How the @GitHub Update Could Be a Game Changer For #GAFE Teachers

2 min read

GitHub made a recent update to their web interface that now makes me believe it is a place every educator belongs.


flickr photo shared by Bernie Goldbach under a Creative Commons ( BY-NC-ND ) license

You can now create and drag and drop files into your repos. Think of a repo as a cabinet,that holds both files and folders. Attached to your "cabinet" is a clipboard where people record issues they  have. A repo uses the same feature in GitHub.

Teachers. I know you love Google. I do to. My journey to the open web began through Google Apps.

GitHub is a little different. It is yours.

Here is mine.

Teachers, all the  work you do in Google Apps does it belong to you? When you leave your district they can and will take away your GAFE rights.

What happens to everything you built? Do you take it with you? Did you copy everything over to a personal account or is this act banned by district policy?

Maybe its time to be building into Git, even if your bring it to GAFE later. I never recommended GitHub for most educators. It was simply too hard to use.

The metaphors in design are confusing and unrelated (pull request, branch, fork, commit), but most discouraging was having to use "Terminal."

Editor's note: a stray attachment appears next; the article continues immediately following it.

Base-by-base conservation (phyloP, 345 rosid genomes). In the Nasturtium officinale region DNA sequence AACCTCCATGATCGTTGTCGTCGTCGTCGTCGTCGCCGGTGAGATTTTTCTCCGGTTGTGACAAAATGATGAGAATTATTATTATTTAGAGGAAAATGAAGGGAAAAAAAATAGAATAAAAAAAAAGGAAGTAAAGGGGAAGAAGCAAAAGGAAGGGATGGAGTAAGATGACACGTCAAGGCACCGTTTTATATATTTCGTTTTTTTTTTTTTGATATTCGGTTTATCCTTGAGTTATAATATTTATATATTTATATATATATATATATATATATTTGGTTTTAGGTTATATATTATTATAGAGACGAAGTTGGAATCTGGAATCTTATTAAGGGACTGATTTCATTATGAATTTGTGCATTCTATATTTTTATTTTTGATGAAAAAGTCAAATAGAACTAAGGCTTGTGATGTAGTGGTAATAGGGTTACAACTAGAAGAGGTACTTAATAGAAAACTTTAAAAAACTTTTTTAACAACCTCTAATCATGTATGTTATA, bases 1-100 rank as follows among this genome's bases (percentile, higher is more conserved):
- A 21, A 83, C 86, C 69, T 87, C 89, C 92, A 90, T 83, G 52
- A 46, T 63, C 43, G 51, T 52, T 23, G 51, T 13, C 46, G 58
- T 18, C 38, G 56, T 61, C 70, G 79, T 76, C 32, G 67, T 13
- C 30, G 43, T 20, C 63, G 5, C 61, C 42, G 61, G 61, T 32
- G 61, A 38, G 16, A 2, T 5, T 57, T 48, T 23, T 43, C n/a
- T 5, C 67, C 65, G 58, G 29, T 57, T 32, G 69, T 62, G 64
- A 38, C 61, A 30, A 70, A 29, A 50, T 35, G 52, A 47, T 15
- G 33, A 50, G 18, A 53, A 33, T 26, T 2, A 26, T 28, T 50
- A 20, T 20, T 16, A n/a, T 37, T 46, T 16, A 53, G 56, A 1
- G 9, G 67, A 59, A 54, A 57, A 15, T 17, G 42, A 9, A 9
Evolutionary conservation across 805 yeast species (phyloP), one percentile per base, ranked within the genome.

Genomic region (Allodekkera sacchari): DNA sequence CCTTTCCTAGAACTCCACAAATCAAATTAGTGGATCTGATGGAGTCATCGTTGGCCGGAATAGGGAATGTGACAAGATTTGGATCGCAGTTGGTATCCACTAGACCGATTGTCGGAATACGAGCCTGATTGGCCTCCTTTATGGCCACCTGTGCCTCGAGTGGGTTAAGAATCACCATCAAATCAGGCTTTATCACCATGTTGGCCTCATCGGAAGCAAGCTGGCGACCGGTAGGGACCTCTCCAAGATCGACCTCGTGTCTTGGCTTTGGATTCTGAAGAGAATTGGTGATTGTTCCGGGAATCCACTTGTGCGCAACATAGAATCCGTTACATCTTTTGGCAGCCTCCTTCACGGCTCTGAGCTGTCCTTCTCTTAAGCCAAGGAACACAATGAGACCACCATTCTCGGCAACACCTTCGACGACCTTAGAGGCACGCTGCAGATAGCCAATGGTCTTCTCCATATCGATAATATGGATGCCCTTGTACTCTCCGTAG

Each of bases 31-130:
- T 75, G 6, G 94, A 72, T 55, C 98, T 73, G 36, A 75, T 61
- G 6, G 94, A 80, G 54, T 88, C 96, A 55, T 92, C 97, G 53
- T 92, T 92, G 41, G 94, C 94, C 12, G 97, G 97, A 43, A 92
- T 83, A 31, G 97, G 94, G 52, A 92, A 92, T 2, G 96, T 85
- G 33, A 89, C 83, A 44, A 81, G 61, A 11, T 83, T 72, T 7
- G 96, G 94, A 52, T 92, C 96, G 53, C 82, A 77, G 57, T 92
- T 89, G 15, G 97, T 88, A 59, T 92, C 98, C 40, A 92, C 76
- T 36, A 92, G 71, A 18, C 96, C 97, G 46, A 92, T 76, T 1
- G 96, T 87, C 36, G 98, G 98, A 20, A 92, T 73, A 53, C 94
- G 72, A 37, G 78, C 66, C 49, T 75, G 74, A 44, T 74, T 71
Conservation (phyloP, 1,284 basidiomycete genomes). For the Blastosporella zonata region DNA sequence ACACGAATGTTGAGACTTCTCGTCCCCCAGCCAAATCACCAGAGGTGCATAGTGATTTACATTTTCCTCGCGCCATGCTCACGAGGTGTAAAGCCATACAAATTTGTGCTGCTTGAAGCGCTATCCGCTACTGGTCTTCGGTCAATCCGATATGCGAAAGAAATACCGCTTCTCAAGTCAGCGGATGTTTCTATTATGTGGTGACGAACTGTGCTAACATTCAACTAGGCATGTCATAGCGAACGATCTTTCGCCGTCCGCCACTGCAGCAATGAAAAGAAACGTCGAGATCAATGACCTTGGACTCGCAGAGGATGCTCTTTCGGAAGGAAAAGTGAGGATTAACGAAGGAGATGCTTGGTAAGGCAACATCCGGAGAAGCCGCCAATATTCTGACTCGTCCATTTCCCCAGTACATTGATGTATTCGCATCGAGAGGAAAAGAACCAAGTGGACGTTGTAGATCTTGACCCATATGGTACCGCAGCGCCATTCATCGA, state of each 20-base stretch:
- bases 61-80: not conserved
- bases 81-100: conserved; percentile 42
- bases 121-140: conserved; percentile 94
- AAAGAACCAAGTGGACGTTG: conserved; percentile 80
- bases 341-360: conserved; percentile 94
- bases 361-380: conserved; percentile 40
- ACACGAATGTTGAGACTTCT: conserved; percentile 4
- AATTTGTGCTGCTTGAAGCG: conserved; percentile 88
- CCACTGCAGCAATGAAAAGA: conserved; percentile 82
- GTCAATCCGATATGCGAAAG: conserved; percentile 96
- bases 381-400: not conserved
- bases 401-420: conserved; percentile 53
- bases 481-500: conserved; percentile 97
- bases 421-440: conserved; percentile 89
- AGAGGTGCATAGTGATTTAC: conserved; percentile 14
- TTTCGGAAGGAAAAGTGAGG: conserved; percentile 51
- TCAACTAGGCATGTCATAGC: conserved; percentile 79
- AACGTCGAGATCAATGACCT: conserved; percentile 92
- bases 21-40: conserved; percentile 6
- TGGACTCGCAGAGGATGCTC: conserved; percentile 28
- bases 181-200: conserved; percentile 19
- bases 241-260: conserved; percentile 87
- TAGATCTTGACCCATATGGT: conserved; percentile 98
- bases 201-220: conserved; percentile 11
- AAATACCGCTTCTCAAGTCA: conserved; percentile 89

I know, most of you have no idea what "Terminal" is, and the need no longer exists.  GitHub now allows you to drag and drop files and add new files from their web interface.

The metaphors still suck but they are rooted in a long history of programming. It will be a discourse teachers might just have to pick up. 

Even with having to learn the affordances of the tools and discourses of the communities teachers should start using GitHub.

Why not own what you make?

I do hope you use a license that lets other teachers remix what you made , but you don't have to, and that is the whole point.

Take control of your content.

Greg McVerry

I broke one of the most important promises I heve made to myself

1 min read

Not one minute. Not one dime. I made that promise May 19th, 1999 when I woke my brother Perez up from his slumber at the midngith release of Phantom Menace.

I would never watch the first prequeln or give George Lucas any of my money for the movie.

For sixteen years I kept that promise. Last night the credo blew up as predictably as some planet size laser.

My boys really wanted to watch Phantom Menace. I had avoided this day knowing it would come. We had watched every other movie and some of the Clone Wars. 

My kids are not nuts on Star Wars. Still haven't seen the Force Awakens with them.

Yet they asked. I could not say no. And yet somehow they like the Full House meets CSPAN and F-Zero. I mean really liked it.

I now understand why it is pointless to argue with a millenial on how bad this movie turly is.